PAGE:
View Full Version : Listen to your Body
02-16-2012, 03:42 PM
I have been at this for a long time mostly on and off. I will go strong for 3 months the renew my gym membership for a longer period of time and than stop going. This has been my longest running stay faithful to the gym and make it work stint. I have run into a few bumps in the road the last 2 weeks. One I have been to tired to get up, I currently change up my routine and I am hitting major muscle groups with different exercises. I am sore like I was when I first started and my energy level is low or seems low. I am just wondering if I should listen to what my body is telling me and rest when it says rest or just push. I have pushed before and I think it did more harm then good, but I dont want to loose my motivation. I am just wondering if anyone else has gone through this before and if I should just ride it out.
02-16-2012, 03:53 PM
Yeah, this is important. I've not been using the gym regularly for over six months, and so, starting regular workouts this week, I have reduced all the weights significantly, trained slowly and with care about form and technique.
Even so, doing Straight Arm Pulldowns, which engages the core very hard in a stabilising role, I seem to have done something that is making it painful to breathe. I don't think I've actually pulled anything (or at least I hope not - time will tell - but there wasn't a sharp pain at the time of the exercise) and I suspect that it is severe DOMS of the Transversus muscle, but it is causing a lot of discomfort and having to take painkillers in order to sleep.
So, I was planning to do an abs/core workout today, but better that I rest and give my body some recovery time. Fortunately, abs notwithstanding, I only have forearms and legs still to train this week, and neither should put undue pressure on my core if I'm careful (Squats are not in my current leg routine fortunately, but I may need to be careful with the lunges).
Listening to what the body is telling you is always very important. Sometimes it is necessary to override it for growth (nobody ever got big by playing it safe!), but never ignore it - that's how injuries happen.
02-16-2012, 04:25 PM
I am going to push through tomorrow and get back into the gym it is just biceps and triceps so I should be able to get through it with no issue. I was fine two weeks ago.
02-16-2012, 06:55 PM
I've worked continually for over 14 years with minimal breaks for holidays or surgeries only. There is a point to STOP and listen to your body but that is when you feel PAIN. Pain is not good and is a good indication to stop. I have also come to points in my lifting where I have limited energy; feel drained; you have to push beyond that.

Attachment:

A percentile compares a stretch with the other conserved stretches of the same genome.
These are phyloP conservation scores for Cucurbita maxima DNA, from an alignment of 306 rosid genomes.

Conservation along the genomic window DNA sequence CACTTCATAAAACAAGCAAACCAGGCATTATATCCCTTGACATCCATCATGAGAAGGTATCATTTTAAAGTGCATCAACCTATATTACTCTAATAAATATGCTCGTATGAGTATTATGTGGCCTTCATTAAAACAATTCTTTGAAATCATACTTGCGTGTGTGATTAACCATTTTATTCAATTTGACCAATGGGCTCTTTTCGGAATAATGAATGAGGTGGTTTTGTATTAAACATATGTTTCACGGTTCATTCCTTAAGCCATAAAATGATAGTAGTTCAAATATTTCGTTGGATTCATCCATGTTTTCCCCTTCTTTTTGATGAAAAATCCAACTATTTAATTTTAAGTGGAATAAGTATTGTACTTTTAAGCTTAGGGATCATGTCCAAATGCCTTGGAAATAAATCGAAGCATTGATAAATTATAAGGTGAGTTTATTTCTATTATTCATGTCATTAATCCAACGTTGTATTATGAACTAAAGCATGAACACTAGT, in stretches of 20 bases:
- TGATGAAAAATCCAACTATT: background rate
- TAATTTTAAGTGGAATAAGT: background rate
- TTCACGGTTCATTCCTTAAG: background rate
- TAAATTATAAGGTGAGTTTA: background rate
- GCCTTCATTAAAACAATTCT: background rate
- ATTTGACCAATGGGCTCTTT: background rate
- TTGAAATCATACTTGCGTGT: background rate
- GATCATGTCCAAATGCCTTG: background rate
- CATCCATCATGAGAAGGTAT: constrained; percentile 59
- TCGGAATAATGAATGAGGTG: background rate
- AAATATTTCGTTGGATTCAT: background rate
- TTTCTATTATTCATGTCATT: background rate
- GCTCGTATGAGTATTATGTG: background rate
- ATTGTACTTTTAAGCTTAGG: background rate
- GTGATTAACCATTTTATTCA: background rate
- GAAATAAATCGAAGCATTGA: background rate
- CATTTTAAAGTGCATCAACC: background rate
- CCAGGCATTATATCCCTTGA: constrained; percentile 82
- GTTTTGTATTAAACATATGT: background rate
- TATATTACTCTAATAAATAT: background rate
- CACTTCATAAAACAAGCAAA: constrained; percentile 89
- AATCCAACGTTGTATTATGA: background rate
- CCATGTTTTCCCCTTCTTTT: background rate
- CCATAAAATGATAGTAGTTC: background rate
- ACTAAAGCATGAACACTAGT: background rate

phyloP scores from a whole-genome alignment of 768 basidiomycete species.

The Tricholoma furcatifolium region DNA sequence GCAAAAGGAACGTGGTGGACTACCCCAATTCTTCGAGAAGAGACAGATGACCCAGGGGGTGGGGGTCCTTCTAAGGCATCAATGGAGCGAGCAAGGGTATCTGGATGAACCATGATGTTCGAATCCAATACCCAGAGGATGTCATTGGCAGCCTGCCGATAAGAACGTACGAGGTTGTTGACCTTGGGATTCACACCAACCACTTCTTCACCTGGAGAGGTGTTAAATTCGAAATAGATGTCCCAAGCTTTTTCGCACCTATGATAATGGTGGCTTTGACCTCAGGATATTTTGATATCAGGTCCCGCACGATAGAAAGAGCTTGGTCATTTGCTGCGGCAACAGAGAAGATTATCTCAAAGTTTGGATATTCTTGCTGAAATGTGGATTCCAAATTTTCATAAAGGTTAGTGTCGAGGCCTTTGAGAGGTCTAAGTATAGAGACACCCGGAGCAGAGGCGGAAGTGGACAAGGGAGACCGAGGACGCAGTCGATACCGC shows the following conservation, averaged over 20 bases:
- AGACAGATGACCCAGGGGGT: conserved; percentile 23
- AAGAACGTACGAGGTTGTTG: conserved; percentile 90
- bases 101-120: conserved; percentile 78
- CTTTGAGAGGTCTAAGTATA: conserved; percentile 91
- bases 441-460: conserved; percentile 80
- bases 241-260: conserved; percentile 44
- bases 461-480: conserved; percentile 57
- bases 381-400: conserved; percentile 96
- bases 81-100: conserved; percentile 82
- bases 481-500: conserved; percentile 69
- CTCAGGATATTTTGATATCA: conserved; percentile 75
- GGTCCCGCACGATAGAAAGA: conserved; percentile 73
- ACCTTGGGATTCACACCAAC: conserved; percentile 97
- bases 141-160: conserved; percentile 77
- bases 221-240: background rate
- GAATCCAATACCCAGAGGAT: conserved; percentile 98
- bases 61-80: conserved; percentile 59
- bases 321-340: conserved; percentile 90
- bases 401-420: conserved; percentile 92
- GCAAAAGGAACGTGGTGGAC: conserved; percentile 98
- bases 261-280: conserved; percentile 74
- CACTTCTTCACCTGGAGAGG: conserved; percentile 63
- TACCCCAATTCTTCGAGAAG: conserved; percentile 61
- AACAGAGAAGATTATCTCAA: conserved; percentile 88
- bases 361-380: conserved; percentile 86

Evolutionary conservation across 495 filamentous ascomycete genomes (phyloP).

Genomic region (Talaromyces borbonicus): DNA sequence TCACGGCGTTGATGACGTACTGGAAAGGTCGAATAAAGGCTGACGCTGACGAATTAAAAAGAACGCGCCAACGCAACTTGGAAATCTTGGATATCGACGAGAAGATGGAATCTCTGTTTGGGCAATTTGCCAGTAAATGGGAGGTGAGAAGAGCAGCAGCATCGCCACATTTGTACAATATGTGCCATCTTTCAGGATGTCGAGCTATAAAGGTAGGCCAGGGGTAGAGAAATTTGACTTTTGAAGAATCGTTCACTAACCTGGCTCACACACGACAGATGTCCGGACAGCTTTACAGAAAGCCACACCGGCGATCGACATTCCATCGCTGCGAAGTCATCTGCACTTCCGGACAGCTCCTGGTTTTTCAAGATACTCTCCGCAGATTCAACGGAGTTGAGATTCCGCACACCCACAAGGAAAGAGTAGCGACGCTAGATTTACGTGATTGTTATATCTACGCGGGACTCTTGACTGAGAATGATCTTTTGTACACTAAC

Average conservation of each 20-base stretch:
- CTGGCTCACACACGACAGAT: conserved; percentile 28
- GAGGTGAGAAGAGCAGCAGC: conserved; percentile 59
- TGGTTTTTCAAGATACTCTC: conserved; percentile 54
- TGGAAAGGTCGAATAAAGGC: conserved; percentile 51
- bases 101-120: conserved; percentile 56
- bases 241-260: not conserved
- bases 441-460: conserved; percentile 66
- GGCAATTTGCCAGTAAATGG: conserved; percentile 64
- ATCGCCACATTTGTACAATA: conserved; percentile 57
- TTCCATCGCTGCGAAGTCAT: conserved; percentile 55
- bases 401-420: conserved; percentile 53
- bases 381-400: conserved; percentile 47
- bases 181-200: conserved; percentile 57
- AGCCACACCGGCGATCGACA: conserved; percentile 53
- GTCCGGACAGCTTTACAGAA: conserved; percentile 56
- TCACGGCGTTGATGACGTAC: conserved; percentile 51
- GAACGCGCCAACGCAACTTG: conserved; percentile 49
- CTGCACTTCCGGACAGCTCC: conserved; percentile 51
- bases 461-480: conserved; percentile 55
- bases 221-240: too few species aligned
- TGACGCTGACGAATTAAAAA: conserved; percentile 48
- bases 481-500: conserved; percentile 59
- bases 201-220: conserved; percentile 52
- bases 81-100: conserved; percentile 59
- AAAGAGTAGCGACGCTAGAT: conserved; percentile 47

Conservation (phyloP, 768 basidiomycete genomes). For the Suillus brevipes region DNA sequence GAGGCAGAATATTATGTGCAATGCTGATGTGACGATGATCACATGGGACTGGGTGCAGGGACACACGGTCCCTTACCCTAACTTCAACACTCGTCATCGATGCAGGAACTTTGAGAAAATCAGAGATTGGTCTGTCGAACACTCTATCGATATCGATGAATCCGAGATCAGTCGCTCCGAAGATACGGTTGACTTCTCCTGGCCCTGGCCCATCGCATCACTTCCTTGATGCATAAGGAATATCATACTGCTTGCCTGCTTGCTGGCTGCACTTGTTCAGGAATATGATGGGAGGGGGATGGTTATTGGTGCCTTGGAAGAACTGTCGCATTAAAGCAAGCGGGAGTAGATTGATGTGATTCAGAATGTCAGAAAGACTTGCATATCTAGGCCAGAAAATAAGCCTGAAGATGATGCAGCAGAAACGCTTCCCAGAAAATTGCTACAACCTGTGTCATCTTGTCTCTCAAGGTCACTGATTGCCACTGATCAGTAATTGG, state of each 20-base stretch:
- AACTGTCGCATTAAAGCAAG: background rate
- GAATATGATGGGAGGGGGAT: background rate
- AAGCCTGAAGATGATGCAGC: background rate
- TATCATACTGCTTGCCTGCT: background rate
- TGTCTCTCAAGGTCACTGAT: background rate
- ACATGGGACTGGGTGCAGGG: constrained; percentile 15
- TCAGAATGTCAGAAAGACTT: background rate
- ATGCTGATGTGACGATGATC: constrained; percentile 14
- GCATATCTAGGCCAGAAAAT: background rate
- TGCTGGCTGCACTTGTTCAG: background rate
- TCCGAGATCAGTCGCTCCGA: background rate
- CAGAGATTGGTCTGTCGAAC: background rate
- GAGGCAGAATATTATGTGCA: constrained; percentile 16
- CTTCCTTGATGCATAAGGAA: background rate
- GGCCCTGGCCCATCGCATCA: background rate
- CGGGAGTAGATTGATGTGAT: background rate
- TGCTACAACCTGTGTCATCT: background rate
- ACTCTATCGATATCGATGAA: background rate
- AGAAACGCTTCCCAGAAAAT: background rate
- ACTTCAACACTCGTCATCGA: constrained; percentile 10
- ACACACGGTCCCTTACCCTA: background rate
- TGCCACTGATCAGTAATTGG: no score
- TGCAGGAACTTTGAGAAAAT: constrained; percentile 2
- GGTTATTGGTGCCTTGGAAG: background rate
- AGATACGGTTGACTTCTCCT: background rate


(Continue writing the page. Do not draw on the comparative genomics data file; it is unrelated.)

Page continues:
If you are tired you are not getting enough fuel for energy. It also can be a sign of over-training. Are you giving those muscles at least 48 hours of rest? If so than I would push on unless it is pain. Make sure you are feeding yourself, getting adequate rest (sleep) and adequate rest between workouts. Make sure you are upping your water intake. Is it just DOMS? If so definitely push beyond and keep lifting.
We all have to understand that only a small portion weight lift. Our bodies won't like it at first but we have to push beyond and make it a reoccurring and natural part of our daily routines. A large majority of people who start will quit at this point because of this; and why those of us that weight lift for long periods are a small number.
02-16-2012, 09:37 PM
This is all very true I have quit several times before. This time is different I want to make the effort and get what I want out of my body and be healthy as well. I have been working out twice a day for awhile and just switched my routine. I think my body has to adjust to how I am working it the routine I am doing now has more sets and higher reps and I am completely exhausting my muscles. Each major muscle group is getting worked once a week and two rest days. I am also taking my time and keeping form as I lift.
Powered by vBulletin® Version 4.2.2 Copyright © 2017 vBulletin Solutions, Inc. All rights reserved.